Inside the Iran Hawks' Hijacking of Trump's Syria Withdrawal Plan

October 21, 2019 Topic: Security Region: Middle East Blog Brand: Lebanon Watch Tags: SyriaKurdsIranMilitaryTurkey

Inside the Iran Hawks' Hijacking of Trump's Syria Withdrawal Plan

Former Special Presidential Envoy Brett McGurk: Donald Trump's Syria debacle may be "a Fort Apache scenario" in the making.


President Donald Trump says he wants to “end endless wars.” But the counter-Iran, counter-Russia hawks on his national security team are planning to sneak in a long-term U.S. military presence in southeast Syria. And their plans may have been in the works for a while.

With U.S. forces opening the gates for Turkey to take over northeast Syria, Trump administration officials are now drawing up plans to keep several hundred U.S. troops alongside Arab rebel groups in the country’s oil-rich southeast. Trump has said, “we have secured the oil.” And Syrian Democratic Forces (SDF) diplomats have said they’re willing to work with such a plan.


The National Interest has learned that the Trump administration’s anti-ISIS team, led by Ambassador James Jeffrey, has floated the idea of a counter-Iran presence in Deir ez-Zor for some time now.

“Every day, the [U.S.-led] coalition has been very strong against [Syrian ruler] Assad,” said Omar Abu Layla, CEO of Deirezzor24, who said that he has seen U.S. helicopters and F-35 fighter jets increase their presence against Iranian-backed forces in the region.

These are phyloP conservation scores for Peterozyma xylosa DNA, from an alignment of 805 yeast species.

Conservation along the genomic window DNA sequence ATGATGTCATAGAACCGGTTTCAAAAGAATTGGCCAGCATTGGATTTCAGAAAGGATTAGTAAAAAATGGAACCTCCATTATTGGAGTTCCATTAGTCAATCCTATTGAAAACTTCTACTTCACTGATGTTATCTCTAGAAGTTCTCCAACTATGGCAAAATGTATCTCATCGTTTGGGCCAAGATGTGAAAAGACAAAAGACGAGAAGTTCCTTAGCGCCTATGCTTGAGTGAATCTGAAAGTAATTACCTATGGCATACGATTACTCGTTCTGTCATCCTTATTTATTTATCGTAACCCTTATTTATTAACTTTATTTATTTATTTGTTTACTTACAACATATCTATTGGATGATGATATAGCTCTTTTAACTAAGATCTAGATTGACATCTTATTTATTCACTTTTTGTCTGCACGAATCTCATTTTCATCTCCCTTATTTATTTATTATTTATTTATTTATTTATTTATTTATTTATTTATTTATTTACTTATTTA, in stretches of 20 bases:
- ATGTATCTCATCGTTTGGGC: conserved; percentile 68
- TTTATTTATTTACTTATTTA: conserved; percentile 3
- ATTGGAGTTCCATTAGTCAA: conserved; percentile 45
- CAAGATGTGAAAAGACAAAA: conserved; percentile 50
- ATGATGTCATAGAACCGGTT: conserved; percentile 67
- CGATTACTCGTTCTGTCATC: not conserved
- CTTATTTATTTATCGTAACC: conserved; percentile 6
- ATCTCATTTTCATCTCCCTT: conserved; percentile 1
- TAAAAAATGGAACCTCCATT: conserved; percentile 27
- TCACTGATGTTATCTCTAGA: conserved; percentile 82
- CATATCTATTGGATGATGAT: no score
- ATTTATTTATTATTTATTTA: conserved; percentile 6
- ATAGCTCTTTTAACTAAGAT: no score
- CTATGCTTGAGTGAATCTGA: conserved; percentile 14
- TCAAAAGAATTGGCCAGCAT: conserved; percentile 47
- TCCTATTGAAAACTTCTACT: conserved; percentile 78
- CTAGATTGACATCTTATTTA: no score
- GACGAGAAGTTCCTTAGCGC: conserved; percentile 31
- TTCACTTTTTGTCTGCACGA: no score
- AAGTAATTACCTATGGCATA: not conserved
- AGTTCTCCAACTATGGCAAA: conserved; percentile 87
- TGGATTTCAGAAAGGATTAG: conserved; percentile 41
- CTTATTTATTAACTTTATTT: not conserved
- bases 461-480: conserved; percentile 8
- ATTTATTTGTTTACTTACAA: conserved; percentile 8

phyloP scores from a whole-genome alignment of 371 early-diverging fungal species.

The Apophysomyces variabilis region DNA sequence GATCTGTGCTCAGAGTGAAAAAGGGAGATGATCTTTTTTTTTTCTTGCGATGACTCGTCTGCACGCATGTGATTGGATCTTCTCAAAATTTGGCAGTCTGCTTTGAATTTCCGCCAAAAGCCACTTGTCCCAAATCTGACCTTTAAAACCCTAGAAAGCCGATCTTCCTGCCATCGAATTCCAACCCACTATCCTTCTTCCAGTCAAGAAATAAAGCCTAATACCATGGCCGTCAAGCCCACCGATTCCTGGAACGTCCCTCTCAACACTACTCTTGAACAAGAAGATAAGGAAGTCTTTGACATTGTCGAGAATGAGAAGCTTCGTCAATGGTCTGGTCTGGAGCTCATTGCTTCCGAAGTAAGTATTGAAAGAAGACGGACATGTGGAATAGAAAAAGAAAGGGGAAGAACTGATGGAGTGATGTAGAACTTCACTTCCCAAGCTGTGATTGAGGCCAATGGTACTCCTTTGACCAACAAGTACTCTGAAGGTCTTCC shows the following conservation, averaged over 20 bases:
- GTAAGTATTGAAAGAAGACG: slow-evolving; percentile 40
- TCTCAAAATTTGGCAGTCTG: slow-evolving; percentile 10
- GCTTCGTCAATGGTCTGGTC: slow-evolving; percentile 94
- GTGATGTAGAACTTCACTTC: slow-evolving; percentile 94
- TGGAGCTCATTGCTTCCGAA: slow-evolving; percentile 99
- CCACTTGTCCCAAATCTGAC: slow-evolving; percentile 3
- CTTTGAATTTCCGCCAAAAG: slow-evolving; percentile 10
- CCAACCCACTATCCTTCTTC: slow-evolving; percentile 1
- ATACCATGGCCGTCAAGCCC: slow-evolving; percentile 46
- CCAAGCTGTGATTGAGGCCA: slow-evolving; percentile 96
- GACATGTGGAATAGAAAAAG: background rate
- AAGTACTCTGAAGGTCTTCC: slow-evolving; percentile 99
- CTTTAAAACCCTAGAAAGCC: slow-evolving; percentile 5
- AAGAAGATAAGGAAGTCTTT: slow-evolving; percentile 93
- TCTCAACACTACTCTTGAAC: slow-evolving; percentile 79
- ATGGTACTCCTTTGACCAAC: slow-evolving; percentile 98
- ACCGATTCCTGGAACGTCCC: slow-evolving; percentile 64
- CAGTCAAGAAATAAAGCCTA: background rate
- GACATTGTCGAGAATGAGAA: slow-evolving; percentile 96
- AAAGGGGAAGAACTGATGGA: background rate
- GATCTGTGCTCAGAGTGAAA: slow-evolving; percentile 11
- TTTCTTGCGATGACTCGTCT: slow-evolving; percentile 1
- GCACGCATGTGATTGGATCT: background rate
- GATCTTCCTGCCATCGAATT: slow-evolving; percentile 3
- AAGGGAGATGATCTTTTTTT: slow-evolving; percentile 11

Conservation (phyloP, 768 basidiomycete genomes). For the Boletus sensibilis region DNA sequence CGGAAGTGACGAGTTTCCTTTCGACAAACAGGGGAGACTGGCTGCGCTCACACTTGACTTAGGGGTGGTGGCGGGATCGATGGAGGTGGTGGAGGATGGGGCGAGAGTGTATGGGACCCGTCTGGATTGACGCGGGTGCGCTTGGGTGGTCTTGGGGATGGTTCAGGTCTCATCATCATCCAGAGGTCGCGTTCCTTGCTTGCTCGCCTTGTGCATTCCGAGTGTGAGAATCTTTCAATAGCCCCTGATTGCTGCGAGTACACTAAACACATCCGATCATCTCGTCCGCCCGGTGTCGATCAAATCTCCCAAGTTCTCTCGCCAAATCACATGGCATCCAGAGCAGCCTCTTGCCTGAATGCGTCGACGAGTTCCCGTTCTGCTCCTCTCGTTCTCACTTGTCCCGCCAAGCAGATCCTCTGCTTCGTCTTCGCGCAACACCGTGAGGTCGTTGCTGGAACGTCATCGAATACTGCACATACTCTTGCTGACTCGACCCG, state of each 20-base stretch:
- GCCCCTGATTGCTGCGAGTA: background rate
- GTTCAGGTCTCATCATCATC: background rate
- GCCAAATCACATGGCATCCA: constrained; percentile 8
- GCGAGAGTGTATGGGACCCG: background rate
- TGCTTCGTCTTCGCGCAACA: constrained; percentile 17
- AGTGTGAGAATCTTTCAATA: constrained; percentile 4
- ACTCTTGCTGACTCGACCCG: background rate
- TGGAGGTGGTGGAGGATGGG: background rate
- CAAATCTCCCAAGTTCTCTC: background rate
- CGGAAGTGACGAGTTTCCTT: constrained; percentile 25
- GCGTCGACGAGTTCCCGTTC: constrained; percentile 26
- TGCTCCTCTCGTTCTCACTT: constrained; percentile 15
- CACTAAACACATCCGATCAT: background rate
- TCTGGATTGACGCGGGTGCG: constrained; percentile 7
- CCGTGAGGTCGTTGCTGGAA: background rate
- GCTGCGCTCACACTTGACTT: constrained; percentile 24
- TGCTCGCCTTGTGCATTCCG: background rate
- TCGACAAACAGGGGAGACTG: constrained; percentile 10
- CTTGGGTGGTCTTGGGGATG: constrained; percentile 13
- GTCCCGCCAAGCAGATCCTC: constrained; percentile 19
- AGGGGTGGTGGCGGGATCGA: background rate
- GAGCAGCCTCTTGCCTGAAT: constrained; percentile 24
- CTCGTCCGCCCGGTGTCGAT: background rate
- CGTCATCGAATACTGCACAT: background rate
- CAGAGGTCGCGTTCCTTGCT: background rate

Abu Layla told the National Interest that he spoke to Jeffrey’s team three or four months ago. “They promised, ‘we will not leave Syria before we kick Iran out of Syria,’” he claimed. “They will not leave our province easily.”

"Since December, President Trump has been clear that American forces would be withdrawing from Syria. At the President’s directive, the State Department, including Ambassador Jeffrey, has been working with the Department of Defense on a deliberate and coordinated withdrawal of American forces overtime, while also working with our partners on the ground to maintain consistent pressure to ensure ISIS’s enduring defeat," a State Department spokesperson told the National Interest. "We do not discuss details of our diplomatic engagements but our message on this has been consistent with all of our partners in Syria."